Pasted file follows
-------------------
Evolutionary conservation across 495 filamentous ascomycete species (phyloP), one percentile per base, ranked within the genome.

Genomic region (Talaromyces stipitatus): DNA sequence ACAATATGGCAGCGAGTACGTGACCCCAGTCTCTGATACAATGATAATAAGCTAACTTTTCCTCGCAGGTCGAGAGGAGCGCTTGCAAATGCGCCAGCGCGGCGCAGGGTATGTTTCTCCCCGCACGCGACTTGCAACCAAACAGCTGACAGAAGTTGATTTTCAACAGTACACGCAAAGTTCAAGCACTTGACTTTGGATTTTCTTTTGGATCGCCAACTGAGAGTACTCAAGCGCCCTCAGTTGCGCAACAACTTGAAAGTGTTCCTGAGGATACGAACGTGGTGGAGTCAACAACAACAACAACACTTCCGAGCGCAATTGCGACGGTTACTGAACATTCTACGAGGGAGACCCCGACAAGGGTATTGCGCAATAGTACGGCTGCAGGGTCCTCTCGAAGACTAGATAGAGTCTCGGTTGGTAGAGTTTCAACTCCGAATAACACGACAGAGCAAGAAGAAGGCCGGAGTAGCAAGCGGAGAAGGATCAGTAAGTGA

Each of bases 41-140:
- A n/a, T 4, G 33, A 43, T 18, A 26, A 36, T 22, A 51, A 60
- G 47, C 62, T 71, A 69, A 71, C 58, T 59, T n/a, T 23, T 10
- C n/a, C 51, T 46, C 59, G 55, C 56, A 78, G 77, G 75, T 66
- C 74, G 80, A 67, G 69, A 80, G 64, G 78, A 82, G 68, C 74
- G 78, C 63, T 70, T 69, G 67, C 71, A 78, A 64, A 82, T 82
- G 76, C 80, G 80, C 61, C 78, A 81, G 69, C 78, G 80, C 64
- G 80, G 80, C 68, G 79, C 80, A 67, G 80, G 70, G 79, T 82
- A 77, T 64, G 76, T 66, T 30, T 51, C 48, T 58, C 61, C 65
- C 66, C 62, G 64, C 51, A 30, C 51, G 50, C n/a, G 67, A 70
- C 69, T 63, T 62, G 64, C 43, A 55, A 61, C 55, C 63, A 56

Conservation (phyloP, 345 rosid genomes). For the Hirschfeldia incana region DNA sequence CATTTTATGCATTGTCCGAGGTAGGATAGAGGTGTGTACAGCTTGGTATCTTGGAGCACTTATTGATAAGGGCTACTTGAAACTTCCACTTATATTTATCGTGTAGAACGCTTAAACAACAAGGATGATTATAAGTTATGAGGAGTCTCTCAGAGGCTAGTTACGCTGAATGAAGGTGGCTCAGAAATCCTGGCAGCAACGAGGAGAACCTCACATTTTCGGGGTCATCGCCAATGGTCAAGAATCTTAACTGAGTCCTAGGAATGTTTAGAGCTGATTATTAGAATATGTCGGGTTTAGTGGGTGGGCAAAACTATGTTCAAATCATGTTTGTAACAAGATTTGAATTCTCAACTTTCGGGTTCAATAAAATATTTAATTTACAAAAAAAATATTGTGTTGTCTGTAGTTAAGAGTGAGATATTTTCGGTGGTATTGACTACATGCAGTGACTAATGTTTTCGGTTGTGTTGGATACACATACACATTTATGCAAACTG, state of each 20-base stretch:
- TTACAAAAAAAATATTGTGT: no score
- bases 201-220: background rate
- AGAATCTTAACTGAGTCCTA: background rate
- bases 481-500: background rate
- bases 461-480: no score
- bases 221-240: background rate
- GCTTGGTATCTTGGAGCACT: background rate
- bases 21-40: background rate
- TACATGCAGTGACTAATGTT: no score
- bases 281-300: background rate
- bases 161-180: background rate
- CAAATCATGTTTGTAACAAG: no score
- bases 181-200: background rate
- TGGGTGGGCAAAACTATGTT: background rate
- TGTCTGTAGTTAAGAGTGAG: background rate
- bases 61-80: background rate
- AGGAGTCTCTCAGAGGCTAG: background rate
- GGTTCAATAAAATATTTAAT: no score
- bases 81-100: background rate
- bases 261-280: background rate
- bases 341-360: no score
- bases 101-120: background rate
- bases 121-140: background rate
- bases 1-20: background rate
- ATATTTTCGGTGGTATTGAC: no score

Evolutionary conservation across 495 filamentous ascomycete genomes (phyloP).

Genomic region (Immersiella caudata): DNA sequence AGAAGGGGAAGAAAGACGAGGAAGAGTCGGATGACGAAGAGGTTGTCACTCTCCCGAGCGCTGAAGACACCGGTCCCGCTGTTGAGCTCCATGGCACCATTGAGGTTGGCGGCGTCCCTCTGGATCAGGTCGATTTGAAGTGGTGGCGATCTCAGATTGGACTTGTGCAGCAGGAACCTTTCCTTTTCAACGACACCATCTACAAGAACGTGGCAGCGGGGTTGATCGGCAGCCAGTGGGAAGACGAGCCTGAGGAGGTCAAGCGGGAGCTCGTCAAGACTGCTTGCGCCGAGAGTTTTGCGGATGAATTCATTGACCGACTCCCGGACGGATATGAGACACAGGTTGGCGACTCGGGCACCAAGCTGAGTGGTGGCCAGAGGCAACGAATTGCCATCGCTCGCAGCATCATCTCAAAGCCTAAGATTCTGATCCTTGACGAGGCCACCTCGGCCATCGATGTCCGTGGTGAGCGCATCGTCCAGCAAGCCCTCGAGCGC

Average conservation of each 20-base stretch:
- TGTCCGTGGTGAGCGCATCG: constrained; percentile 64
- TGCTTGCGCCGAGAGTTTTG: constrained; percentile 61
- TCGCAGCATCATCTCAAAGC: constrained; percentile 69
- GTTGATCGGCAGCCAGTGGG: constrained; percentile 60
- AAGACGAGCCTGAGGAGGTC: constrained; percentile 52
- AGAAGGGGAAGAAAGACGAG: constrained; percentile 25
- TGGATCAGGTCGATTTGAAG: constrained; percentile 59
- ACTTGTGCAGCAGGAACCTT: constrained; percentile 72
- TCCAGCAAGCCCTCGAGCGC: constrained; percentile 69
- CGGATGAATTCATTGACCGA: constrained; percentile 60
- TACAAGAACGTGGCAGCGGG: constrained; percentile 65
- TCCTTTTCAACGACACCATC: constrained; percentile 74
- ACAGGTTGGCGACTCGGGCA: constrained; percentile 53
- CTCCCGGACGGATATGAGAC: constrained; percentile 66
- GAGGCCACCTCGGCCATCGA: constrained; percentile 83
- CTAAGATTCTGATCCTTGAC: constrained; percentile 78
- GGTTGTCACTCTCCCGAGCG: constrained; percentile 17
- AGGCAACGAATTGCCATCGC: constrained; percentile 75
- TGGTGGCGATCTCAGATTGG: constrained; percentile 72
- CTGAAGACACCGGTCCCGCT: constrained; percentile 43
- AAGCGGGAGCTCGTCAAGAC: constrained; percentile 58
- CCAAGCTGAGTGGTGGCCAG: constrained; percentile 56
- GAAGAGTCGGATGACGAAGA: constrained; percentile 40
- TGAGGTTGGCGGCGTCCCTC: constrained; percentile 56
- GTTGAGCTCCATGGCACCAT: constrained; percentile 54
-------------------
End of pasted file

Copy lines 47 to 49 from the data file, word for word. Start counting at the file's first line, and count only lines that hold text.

- AAGACGAGCCTGAGGAGGTC: constrained; percentile 52
- AGAAGGGGAAGAAAGACGAG: constrained; percentile 25
- TGGATCAGGTCGATTTGAAG: constrained; percentile 59